Wednesday, November 28, 2007

Alzheimer's drugs do not delay onset

Mild cognitive impairment (MCI) is the term used to describe the condition where people have memory problems that are more severe than those normally seen in others of their age but who otherwise have no symptoms of dementia. It is believed that people with MCI are at high risk of developing Alzheimer's disease and sometimes drugs called cholesterinase inhibitors - donepezil, rivastigmine and galantamine - are given to people with MCI in an attempt to stop them developing full-blown Alzheimer's. However, an Italian review of studies into the effects of cholesterinase inhibitors has found that they do not seem to delay the onset of dementia.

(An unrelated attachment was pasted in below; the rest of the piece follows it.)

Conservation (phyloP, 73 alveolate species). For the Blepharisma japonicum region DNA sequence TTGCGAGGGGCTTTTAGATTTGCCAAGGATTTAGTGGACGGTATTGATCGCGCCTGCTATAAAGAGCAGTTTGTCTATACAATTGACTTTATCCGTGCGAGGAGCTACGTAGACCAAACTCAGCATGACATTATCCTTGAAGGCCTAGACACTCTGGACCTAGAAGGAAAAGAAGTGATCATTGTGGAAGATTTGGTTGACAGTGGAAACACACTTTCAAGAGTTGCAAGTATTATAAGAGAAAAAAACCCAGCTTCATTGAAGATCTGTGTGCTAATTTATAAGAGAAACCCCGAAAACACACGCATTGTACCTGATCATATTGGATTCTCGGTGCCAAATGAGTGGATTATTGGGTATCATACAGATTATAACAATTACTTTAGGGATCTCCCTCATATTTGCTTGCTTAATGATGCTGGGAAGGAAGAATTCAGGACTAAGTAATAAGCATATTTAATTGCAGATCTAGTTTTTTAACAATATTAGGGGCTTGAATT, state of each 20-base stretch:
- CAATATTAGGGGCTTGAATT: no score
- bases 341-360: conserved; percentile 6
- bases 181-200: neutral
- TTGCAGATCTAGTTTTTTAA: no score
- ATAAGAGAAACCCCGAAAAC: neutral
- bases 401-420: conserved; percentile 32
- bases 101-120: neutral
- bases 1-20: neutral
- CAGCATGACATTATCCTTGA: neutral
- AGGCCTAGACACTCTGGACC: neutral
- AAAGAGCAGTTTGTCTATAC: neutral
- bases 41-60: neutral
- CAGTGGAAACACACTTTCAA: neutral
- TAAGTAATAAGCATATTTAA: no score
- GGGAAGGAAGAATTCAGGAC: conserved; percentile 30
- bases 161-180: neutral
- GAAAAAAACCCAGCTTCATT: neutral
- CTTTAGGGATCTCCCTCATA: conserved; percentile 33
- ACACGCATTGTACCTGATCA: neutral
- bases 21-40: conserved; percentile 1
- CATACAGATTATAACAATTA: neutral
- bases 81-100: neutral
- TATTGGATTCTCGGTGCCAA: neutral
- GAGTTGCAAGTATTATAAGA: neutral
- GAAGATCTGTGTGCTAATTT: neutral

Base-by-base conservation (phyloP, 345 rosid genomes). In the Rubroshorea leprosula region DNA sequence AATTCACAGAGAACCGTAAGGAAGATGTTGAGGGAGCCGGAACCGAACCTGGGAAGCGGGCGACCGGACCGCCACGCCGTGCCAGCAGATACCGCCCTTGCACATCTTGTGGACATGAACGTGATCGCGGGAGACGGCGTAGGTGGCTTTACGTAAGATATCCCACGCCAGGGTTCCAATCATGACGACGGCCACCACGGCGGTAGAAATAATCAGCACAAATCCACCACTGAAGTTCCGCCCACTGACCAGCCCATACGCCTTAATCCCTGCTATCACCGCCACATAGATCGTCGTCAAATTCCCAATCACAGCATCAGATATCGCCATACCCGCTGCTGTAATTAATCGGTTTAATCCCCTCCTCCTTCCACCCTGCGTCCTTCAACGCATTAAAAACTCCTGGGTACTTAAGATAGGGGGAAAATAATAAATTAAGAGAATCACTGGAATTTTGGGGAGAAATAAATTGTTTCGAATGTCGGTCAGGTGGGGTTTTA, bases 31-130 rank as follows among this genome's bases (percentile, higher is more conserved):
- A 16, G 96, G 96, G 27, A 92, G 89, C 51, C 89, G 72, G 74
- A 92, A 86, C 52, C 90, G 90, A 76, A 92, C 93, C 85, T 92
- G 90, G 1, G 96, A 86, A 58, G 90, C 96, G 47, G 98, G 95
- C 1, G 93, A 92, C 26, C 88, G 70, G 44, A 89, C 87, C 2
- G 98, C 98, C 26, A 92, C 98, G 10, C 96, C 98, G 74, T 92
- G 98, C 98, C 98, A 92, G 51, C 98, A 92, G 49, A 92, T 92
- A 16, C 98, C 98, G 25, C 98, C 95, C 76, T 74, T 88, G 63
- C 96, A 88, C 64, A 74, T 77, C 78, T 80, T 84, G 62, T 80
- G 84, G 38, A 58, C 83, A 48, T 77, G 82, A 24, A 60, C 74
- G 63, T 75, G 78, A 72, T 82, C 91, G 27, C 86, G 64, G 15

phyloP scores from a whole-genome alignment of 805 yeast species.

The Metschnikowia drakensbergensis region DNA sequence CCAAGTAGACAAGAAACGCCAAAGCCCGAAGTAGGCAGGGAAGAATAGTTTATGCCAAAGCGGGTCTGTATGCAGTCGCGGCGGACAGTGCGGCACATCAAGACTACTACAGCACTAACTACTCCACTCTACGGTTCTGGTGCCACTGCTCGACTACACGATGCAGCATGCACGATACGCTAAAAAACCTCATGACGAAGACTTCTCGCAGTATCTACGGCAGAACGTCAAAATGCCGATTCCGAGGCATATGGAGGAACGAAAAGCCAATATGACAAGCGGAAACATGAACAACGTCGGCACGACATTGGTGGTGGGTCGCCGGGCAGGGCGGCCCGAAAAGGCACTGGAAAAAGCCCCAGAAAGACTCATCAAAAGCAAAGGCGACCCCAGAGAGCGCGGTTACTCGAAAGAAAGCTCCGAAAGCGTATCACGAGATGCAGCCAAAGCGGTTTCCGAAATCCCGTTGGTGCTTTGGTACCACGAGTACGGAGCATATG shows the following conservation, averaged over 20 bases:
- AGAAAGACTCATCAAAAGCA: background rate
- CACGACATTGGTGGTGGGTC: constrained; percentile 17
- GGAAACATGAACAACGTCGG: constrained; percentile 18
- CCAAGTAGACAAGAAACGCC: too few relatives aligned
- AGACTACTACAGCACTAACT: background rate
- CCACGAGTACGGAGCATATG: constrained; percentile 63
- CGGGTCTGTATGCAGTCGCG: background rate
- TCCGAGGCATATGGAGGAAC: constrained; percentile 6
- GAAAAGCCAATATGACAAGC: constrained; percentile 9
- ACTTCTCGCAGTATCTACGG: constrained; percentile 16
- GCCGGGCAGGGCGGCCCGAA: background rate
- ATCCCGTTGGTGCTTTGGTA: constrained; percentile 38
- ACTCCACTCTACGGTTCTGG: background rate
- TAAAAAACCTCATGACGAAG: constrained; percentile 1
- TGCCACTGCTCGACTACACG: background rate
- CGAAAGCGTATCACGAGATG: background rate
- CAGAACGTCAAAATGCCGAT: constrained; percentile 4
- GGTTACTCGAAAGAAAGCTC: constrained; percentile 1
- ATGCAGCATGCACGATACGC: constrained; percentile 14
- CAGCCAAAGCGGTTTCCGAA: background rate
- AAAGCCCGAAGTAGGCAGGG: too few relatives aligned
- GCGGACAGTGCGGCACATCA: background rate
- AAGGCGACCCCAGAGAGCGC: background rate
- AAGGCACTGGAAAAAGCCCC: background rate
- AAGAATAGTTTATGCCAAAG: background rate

You can read more about this research at

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